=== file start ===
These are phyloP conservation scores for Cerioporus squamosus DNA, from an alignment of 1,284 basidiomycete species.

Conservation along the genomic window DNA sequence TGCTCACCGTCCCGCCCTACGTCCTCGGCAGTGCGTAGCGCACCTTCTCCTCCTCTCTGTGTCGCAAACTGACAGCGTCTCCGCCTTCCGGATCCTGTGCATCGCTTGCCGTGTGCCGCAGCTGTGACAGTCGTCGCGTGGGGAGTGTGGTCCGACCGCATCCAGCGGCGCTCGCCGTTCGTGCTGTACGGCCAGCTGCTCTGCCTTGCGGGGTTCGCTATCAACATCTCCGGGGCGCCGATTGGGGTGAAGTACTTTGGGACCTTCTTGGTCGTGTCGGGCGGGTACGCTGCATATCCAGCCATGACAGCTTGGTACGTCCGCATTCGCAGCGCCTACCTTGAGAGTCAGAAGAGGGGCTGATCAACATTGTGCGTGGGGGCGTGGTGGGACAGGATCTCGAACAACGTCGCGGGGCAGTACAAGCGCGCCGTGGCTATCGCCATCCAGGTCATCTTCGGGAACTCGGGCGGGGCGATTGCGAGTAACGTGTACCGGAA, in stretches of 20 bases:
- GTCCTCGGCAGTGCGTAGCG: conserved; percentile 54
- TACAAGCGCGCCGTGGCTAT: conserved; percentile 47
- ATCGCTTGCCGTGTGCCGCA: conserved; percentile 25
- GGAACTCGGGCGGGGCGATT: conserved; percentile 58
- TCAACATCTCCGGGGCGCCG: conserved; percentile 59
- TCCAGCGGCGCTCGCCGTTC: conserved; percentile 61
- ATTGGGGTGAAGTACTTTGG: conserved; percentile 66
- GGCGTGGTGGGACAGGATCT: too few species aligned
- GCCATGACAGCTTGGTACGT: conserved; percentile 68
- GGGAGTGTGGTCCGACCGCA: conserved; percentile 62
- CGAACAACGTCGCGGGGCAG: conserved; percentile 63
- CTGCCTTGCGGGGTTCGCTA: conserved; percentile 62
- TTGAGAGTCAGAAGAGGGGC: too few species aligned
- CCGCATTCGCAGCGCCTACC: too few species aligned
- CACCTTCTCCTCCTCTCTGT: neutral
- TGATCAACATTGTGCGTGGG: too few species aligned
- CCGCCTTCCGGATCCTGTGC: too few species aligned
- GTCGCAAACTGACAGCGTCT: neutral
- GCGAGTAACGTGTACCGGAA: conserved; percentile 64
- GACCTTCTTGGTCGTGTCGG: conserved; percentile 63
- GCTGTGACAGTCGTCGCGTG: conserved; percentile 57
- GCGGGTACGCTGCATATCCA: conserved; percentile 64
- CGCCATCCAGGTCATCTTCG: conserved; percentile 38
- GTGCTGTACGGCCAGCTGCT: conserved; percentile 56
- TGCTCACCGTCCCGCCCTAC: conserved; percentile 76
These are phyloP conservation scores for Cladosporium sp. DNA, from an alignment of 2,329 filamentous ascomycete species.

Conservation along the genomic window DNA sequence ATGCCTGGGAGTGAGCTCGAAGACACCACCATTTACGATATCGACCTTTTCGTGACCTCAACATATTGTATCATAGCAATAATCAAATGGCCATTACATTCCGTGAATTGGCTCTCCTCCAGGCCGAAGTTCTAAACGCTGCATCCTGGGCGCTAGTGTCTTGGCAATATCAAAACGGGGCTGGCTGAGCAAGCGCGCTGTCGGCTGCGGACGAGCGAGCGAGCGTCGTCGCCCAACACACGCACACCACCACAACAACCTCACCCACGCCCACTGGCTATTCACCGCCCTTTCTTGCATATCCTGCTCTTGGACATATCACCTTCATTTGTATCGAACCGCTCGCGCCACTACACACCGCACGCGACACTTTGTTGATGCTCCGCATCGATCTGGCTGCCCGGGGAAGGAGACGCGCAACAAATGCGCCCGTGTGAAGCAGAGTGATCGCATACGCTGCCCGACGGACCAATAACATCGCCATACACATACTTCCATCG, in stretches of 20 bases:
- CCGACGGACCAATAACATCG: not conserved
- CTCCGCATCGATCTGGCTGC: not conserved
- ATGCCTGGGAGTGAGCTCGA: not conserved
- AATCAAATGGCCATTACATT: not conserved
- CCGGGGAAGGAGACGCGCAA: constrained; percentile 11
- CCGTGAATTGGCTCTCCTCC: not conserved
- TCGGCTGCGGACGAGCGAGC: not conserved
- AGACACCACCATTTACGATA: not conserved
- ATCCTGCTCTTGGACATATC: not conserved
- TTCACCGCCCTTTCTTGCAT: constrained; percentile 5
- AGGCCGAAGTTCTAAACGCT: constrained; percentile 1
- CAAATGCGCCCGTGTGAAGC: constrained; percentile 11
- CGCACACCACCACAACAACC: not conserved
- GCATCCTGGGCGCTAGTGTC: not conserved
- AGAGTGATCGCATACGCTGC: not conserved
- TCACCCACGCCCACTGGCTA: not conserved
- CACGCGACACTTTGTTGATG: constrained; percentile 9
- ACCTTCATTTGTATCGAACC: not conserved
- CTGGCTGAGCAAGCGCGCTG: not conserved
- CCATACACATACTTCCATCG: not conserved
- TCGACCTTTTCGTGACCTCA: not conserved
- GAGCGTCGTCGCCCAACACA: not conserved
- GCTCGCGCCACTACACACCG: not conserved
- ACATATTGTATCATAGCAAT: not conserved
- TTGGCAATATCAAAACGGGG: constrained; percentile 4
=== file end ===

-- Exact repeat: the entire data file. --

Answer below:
These are phyloP conservation scores for Cerioporus squamosus DNA, from an alignment of 1,284 basidiomycete species.

Conservation along the genomic window DNA sequence TGCTCACCGTCCCGCCCTACGTCCTCGGCAGTGCGTAGCGCACCTTCTCCTCCTCTCTGTGTCGCAAACTGACAGCGTCTCCGCCTTCCGGATCCTGTGCATCGCTTGCCGTGTGCCGCAGCTGTGACAGTCGTCGCGTGGGGAGTGTGGTCCGACCGCATCCAGCGGCGCTCGCCGTTCGTGCTGTACGGCCAGCTGCTCTGCCTTGCGGGGTTCGCTATCAACATCTCCGGGGCGCCGATTGGGGTGAAGTACTTTGGGACCTTCTTGGTCGTGTCGGGCGGGTACGCTGCATATCCAGCCATGACAGCTTGGTACGTCCGCATTCGCAGCGCCTACCTTGAGAGTCAGAAGAGGGGCTGATCAACATTGTGCGTGGGGGCGTGGTGGGACAGGATCTCGAACAACGTCGCGGGGCAGTACAAGCGCGCCGTGGCTATCGCCATCCAGGTCATCTTCGGGAACTCGGGCGGGGCGATTGCGAGTAACGTGTACCGGAA, in stretches of 20 bases:
- GTCCTCGGCAGTGCGTAGCG: conserved; percentile 54
- TACAAGCGCGCCGTGGCTAT: conserved; percentile 47
- ATCGCTTGCCGTGTGCCGCA: conserved; percentile 25
- GGAACTCGGGCGGGGCGATT: conserved; percentile 58
- TCAACATCTCCGGGGCGCCG: conserved; percentile 59
- TCCAGCGGCGCTCGCCGTTC: conserved; percentile 61
- ATTGGGGTGAAGTACTTTGG: conserved; percentile 66
- GGCGTGGTGGGACAGGATCT: too few species aligned
- GCCATGACAGCTTGGTACGT: conserved; percentile 68
- GGGAGTGTGGTCCGACCGCA: conserved; percentile 62
- CGAACAACGTCGCGGGGCAG: conserved; percentile 63
- CTGCCTTGCGGGGTTCGCTA: conserved; percentile 62
- TTGAGAGTCAGAAGAGGGGC: too few species aligned
- CCGCATTCGCAGCGCCTACC: too few species aligned
- CACCTTCTCCTCCTCTCTGT: neutral
- TGATCAACATTGTGCGTGGG: too few species aligned
- CCGCCTTCCGGATCCTGTGC: too few species aligned
- GTCGCAAACTGACAGCGTCT: neutral
- GCGAGTAACGTGTACCGGAA: conserved; percentile 64
- GACCTTCTTGGTCGTGTCGG: conserved; percentile 63
- GCTGTGACAGTCGTCGCGTG: conserved; percentile 57
- GCGGGTACGCTGCATATCCA: conserved; percentile 64
- CGCCATCCAGGTCATCTTCG: conserved; percentile 38
- GTGCTGTACGGCCAGCTGCT: conserved; percentile 56
- TGCTCACCGTCCCGCCCTAC: conserved; percentile 76
These are phyloP conservation scores for Cladosporium sp. DNA, from an alignment of 2,329 filamentous ascomycete species.

Conservation along the genomic window DNA sequence ATGCCTGGGAGTGAGCTCGAAGACACCACCATTTACGATATCGACCTTTTCGTGACCTCAACATATTGTATCATAGCAATAATCAAATGGCCATTACATTCCGTGAATTGGCTCTCCTCCAGGCCGAAGTTCTAAACGCTGCATCCTGGGCGCTAGTGTCTTGGCAATATCAAAACGGGGCTGGCTGAGCAAGCGCGCTGTCGGCTGCGGACGAGCGAGCGAGCGTCGTCGCCCAACACACGCACACCACCACAACAACCTCACCCACGCCCACTGGCTATTCACCGCCCTTTCTTGCATATCCTGCTCTTGGACATATCACCTTCATTTGTATCGAACCGCTCGCGCCACTACACACCGCACGCGACACTTTGTTGATGCTCCGCATCGATCTGGCTGCCCGGGGAAGGAGACGCGCAACAAATGCGCCCGTGTGAAGCAGAGTGATCGCATACGCTGCCCGACGGACCAATAACATCGCCATACACATACTTCCATCG, in stretches of 20 bases:
- CCGACGGACCAATAACATCG: not conserved
- CTCCGCATCGATCTGGCTGC: not conserved
- ATGCCTGGGAGTGAGCTCGA: not conserved
- AATCAAATGGCCATTACATT: not conserved
- CCGGGGAAGGAGACGCGCAA: constrained; percentile 11
- CCGTGAATTGGCTCTCCTCC: not conserved
- TCGGCTGCGGACGAGCGAGC: not conserved
- AGACACCACCATTTACGATA: not conserved
- ATCCTGCTCTTGGACATATC: not conserved
- TTCACCGCCCTTTCTTGCAT: constrained; percentile 5
- AGGCCGAAGTTCTAAACGCT: constrained; percentile 1
- CAAATGCGCCCGTGTGAAGC: constrained; percentile 11
- CGCACACCACCACAACAACC: not conserved
- GCATCCTGGGCGCTAGTGTC: not conserved
- AGAGTGATCGCATACGCTGC: not conserved
- TCACCCACGCCCACTGGCTA: not conserved
- CACGCGACACTTTGTTGATG: constrained; percentile 9
- ACCTTCATTTGTATCGAACC: not conserved
- CTGGCTGAGCAAGCGCGCTG: not conserved
- CCATACACATACTTCCATCG: not conserved
- TCGACCTTTTCGTGACCTCA: not conserved
- GAGCGTCGTCGCCCAACACA: not conserved
- GCTCGCGCCACTACACACCG: not conserved
- ACATATTGTATCATAGCAAT: not conserved
- TTGGCAATATCAAAACGGGG: constrained; percentile 4